Next-generation Internet addresses tested

Journalists work on their laptop computers
Journalists work on their laptop computers in Beijing in March 2011. A worldwide test of the next generation of Internet addresses was underway on Wednesday to replace the dwindling reservoir of numbers in the original system.

A worldwide test was under way on Wednesday of the next generation of Internet addresses designed to replace the dwindling pool of 4.3 billion unique identifiers in the original system.

Hundreds of companies, organizations and institutions around the world are taking part in "World IPv6 Day," including Internet giants such as Facebook, , Microsoft and Yahoo!

Internet Protocol version 6 is the new system of unique identifying numbers for websites, computers and other Internet-connected gadgets and is replacing the original addressing system, , which is nearing exhaustion.

IPv6 provides more than four billion times more addresses than IPv4 -- more addresses, for example, than there are grains of sand on Earth.

The number of available IPv4 addresses will run out later this year and the transition to IPv6 is needed to keep pace with the explosive growth in Internet use.

US networking company Cisco forecast in a report released this month that the number of devices connected to the Internet will top more than 15 billion by the year 2015, more than double the world's population.

, for the most part, will be oblivious to the switch to IPv6 since an IP address such as, for example, will still appear in the address bar as

Google, which is enabling IPv6 on Google Search, Gmail, and other services, said "the vast majority (99.95 percent) of people will be able to access services without interruption" during the IPv6 test, which began at 0000 GMT Wednesday and is to last for 24 hours.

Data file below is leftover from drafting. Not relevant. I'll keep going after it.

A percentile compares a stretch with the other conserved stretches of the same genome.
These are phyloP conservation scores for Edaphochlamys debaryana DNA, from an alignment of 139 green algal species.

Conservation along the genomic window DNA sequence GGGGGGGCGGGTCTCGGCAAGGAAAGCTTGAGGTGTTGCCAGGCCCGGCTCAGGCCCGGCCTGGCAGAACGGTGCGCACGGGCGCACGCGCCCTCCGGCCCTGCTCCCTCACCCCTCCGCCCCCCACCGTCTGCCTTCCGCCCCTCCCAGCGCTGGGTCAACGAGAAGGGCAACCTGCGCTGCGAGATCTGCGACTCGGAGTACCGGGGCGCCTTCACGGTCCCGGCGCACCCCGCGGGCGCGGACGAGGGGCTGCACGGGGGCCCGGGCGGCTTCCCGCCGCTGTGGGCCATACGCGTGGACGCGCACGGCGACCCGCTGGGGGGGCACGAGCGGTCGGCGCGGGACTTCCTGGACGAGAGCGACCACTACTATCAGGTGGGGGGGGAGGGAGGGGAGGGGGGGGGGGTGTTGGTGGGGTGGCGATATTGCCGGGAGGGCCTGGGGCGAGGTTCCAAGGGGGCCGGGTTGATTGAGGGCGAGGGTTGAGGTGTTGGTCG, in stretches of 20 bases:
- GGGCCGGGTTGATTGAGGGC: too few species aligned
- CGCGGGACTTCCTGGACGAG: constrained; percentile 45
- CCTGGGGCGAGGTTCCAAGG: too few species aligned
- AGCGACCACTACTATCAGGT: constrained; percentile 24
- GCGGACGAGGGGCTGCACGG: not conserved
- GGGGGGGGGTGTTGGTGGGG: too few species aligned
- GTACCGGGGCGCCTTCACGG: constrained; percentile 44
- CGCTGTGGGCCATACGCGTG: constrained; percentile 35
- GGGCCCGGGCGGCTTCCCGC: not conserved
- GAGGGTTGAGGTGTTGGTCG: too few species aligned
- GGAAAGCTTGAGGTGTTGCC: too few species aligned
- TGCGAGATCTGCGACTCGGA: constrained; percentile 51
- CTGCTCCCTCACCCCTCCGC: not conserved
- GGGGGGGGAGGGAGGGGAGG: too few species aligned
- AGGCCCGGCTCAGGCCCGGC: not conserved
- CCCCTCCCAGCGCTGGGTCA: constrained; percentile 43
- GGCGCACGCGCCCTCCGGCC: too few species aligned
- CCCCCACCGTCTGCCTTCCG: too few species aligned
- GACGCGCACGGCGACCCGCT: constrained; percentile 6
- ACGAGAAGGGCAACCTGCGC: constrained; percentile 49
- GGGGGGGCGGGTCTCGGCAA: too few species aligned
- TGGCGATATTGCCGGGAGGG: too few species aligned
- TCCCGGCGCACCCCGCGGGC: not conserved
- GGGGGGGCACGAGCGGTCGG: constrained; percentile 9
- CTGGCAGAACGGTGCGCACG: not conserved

"Either they'll connect over IPv6, or their systems will successfully fall back to IPv4," Google network engineer Lorenzo Colitti said in a blog post.

Colitti estimated that 0.05 percent of systems may fail to fall back to IPv4, making Google, Facebook, Yahoo!, Bing and other participating websites "slow or unresponsive."

Facebook network engineer Donn Lee said World IPv6 Day "will enable the industry to gain insights about potential IPv6 issues, find solutions, and accelerate global adoption of IPv6."

Lee estimated that 99.97 percent of Facebook users would not be affected by the test.

The change to IPv6 mainly impacts Internet service providers, websites and network operators who have to make sure their systems can handle the new online addresses and properly route traffic.

The non-profit Internet Corporation for Assigned Names and Numbers (ICANN), which manages the technical architecture of the Web, doled out the last batches of IPv4 numbers in February.

ICANN has been calling for a switch to for years but many websites and Internet service providers have been clinging to the old standard.

Former ICANN chairman Vint Cerf, a Google vice president who is considered a "founding father" of the Internet, has said he and other engineers did not imagine there would be a need for more addresses when they created the IPv4 protocol in 1977.

"I thought it was an experiment and I thought that 4.3 billion would be enough to do an experiment," Cerf told the Sydney Morning Herald in an interview. "Who the hell knew how much address space we needed?"

(c) 2011 AFP

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